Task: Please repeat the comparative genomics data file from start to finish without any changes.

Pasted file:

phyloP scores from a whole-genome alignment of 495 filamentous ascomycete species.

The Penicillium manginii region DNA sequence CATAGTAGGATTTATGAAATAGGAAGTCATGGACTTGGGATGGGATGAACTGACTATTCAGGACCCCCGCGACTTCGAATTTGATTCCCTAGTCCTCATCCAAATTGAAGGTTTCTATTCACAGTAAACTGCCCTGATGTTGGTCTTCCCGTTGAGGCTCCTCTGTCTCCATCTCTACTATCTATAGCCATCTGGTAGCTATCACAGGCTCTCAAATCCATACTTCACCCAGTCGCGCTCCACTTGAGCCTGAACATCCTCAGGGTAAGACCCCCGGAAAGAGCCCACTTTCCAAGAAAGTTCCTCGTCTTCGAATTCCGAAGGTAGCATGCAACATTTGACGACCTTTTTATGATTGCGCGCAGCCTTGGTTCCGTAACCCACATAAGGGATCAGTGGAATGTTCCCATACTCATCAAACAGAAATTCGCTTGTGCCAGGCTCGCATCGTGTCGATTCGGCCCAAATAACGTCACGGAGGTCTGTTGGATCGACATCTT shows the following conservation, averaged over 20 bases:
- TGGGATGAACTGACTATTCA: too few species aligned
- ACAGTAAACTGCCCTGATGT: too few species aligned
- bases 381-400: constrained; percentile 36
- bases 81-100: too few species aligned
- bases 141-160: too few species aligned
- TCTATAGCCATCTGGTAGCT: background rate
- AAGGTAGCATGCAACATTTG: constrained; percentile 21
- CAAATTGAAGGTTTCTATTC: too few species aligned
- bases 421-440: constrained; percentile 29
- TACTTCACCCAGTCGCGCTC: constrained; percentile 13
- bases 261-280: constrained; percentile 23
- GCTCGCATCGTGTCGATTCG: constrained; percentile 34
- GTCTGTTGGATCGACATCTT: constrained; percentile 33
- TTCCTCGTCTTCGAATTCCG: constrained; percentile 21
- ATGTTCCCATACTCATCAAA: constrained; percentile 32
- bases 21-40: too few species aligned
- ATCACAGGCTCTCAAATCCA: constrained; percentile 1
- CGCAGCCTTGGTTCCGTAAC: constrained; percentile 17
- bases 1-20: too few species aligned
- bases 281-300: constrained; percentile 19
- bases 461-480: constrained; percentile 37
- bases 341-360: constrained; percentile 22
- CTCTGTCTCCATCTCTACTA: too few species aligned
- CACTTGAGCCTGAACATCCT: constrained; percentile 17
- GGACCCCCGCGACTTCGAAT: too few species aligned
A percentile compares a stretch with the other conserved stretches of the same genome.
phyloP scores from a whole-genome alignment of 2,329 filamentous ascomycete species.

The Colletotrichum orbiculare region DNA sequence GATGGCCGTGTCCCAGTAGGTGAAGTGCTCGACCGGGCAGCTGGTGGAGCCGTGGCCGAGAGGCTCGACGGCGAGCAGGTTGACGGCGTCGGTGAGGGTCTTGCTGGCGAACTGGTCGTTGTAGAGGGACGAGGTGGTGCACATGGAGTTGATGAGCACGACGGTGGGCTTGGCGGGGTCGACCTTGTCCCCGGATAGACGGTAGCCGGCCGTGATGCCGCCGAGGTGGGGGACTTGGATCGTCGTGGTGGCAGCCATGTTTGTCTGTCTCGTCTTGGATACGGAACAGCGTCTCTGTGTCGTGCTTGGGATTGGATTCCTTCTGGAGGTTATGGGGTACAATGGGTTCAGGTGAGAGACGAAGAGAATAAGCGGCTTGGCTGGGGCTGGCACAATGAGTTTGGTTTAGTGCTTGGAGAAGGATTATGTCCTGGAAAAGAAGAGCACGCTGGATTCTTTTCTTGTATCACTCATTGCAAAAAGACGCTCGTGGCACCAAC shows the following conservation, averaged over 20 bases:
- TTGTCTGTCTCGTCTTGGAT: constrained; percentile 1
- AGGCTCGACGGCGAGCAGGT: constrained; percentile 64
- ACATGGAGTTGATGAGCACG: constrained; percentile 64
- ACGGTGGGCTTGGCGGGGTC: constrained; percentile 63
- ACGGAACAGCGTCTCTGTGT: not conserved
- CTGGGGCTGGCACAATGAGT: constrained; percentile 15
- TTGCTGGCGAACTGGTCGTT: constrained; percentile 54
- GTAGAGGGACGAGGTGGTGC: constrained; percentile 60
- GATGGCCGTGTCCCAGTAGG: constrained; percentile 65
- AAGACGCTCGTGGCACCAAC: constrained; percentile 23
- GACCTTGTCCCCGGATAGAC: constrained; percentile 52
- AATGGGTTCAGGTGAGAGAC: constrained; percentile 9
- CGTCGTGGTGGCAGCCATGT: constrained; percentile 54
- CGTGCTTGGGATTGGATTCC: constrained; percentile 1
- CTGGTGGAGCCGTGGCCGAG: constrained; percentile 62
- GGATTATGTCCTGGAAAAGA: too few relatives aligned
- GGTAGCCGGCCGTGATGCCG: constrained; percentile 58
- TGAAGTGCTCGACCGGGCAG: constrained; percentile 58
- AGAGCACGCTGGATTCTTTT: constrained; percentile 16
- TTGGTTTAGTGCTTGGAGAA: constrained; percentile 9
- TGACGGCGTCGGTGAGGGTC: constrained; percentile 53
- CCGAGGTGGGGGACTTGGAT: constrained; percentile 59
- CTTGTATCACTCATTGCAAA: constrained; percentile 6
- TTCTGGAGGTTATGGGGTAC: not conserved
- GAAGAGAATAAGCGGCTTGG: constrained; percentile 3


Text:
phyloP scores from a whole-genome alignment of 495 filamentous ascomycete species.

The Penicillium manginii region DNA sequence CATAGTAGGATTTATGAAATAGGAAGTCATGGACTTGGGATGGGATGAACTGACTATTCAGGACCCCCGCGACTTCGAATTTGATTCCCTAGTCCTCATCCAAATTGAAGGTTTCTATTCACAGTAAACTGCCCTGATGTTGGTCTTCCCGTTGAGGCTCCTCTGTCTCCATCTCTACTATCTATAGCCATCTGGTAGCTATCACAGGCTCTCAAATCCATACTTCACCCAGTCGCGCTCCACTTGAGCCTGAACATCCTCAGGGTAAGACCCCCGGAAAGAGCCCACTTTCCAAGAAAGTTCCTCGTCTTCGAATTCCGAAGGTAGCATGCAACATTTGACGACCTTTTTATGATTGCGCGCAGCCTTGGTTCCGTAACCCACATAAGGGATCAGTGGAATGTTCCCATACTCATCAAACAGAAATTCGCTTGTGCCAGGCTCGCATCGTGTCGATTCGGCCCAAATAACGTCACGGAGGTCTGTTGGATCGACATCTT shows the following conservation, averaged over 20 bases:
- TGGGATGAACTGACTATTCA: too few species aligned
- ACAGTAAACTGCCCTGATGT: too few species aligned
- bases 381-400: constrained; percentile 36
- bases 81-100: too few species aligned
- bases 141-160: too few species aligned
- TCTATAGCCATCTGGTAGCT: background rate
- AAGGTAGCATGCAACATTTG: constrained; percentile 21
- CAAATTGAAGGTTTCTATTC: too few species aligned
- bases 421-440: constrained; percentile 29
- TACTTCACCCAGTCGCGCTC: constrained; percentile 13
- bases 261-280: constrained; percentile 23
- GCTCGCATCGTGTCGATTCG: constrained; percentile 34
- GTCTGTTGGATCGACATCTT: constrained; percentile 33
- TTCCTCGTCTTCGAATTCCG: constrained; percentile 21
- ATGTTCCCATACTCATCAAA: constrained; percentile 32
- bases 21-40: too few species aligned
- ATCACAGGCTCTCAAATCCA: constrained; percentile 1
- CGCAGCCTTGGTTCCGTAAC: constrained; percentile 17
- bases 1-20: too few species aligned
- bases 281-300: constrained; percentile 19
- bases 461-480: constrained; percentile 37
- bases 341-360: constrained; percentile 22
- CTCTGTCTCCATCTCTACTA: too few species aligned
- CACTTGAGCCTGAACATCCT: constrained; percentile 17
- GGACCCCCGCGACTTCGAAT: too few species aligned
A percentile compares a stretch with the other conserved stretches of the same genome.
phyloP scores from a whole-genome alignment of 2,329 filamentous ascomycete species.

The Colletotrichum orbiculare region DNA sequence GATGGCCGTGTCCCAGTAGGTGAAGTGCTCGACCGGGCAGCTGGTGGAGCCGTGGCCGAGAGGCTCGACGGCGAGCAGGTTGACGGCGTCGGTGAGGGTCTTGCTGGCGAACTGGTCGTTGTAGAGGGACGAGGTGGTGCACATGGAGTTGATGAGCACGACGGTGGGCTTGGCGGGGTCGACCTTGTCCCCGGATAGACGGTAGCCGGCCGTGATGCCGCCGAGGTGGGGGACTTGGATCGTCGTGGTGGCAGCCATGTTTGTCTGTCTCGTCTTGGATACGGAACAGCGTCTCTGTGTCGTGCTTGGGATTGGATTCCTTCTGGAGGTTATGGGGTACAATGGGTTCAGGTGAGAGACGAAGAGAATAAGCGGCTTGGCTGGGGCTGGCACAATGAGTTTGGTTTAGTGCTTGGAGAAGGATTATGTCCTGGAAAAGAAGAGCACGCTGGATTCTTTTCTTGTATCACTCATTGCAAAAAGACGCTCGTGGCACCAAC shows the following conservation, averaged over 20 bases:
- TTGTCTGTCTCGTCTTGGAT: constrained; percentile 1
- AGGCTCGACGGCGAGCAGGT: constrained; percentile 64
- ACATGGAGTTGATGAGCACG: constrained; percentile 64
- ACGGTGGGCTTGGCGGGGTC: constrained; percentile 63
- ACGGAACAGCGTCTCTGTGT: not conserved
- CTGGGGCTGGCACAATGAGT: constrained; percentile 15
- TTGCTGGCGAACTGGTCGTT: constrained; percentile 54
- GTAGAGGGACGAGGTGGTGC: constrained; percentile 60
- GATGGCCGTGTCCCAGTAGG: constrained; percentile 65
- AAGACGCTCGTGGCACCAAC: constrained; percentile 23
- GACCTTGTCCCCGGATAGAC: constrained; percentile 52
- AATGGGTTCAGGTGAGAGAC: constrained; percentile 9
- CGTCGTGGTGGCAGCCATGT: constrained; percentile 54
- CGTGCTTGGGATTGGATTCC: constrained; percentile 1
- CTGGTGGAGCCGTGGCCGAG: constrained; percentile 62
- GGATTATGTCCTGGAAAAGA: too few relatives aligned
- GGTAGCCGGCCGTGATGCCG: constrained; percentile 58
- TGAAGTGCTCGACCGGGCAG: constrained; percentile 58
- AGAGCACGCTGGATTCTTTT: constrained; percentile 16
- TTGGTTTAGTGCTTGGAGAA: constrained; percentile 9
- TGACGGCGTCGGTGAGGGTC: constrained; percentile 53
- CCGAGGTGGGGGACTTGGAT: constrained; percentile 59
- CTTGTATCACTCATTGCAAA: constrained; percentile 6
- TTCTGGAGGTTATGGGGTAC: not conserved
- GAAGAGAATAAGCGGCTTGG: constrained; percentile 3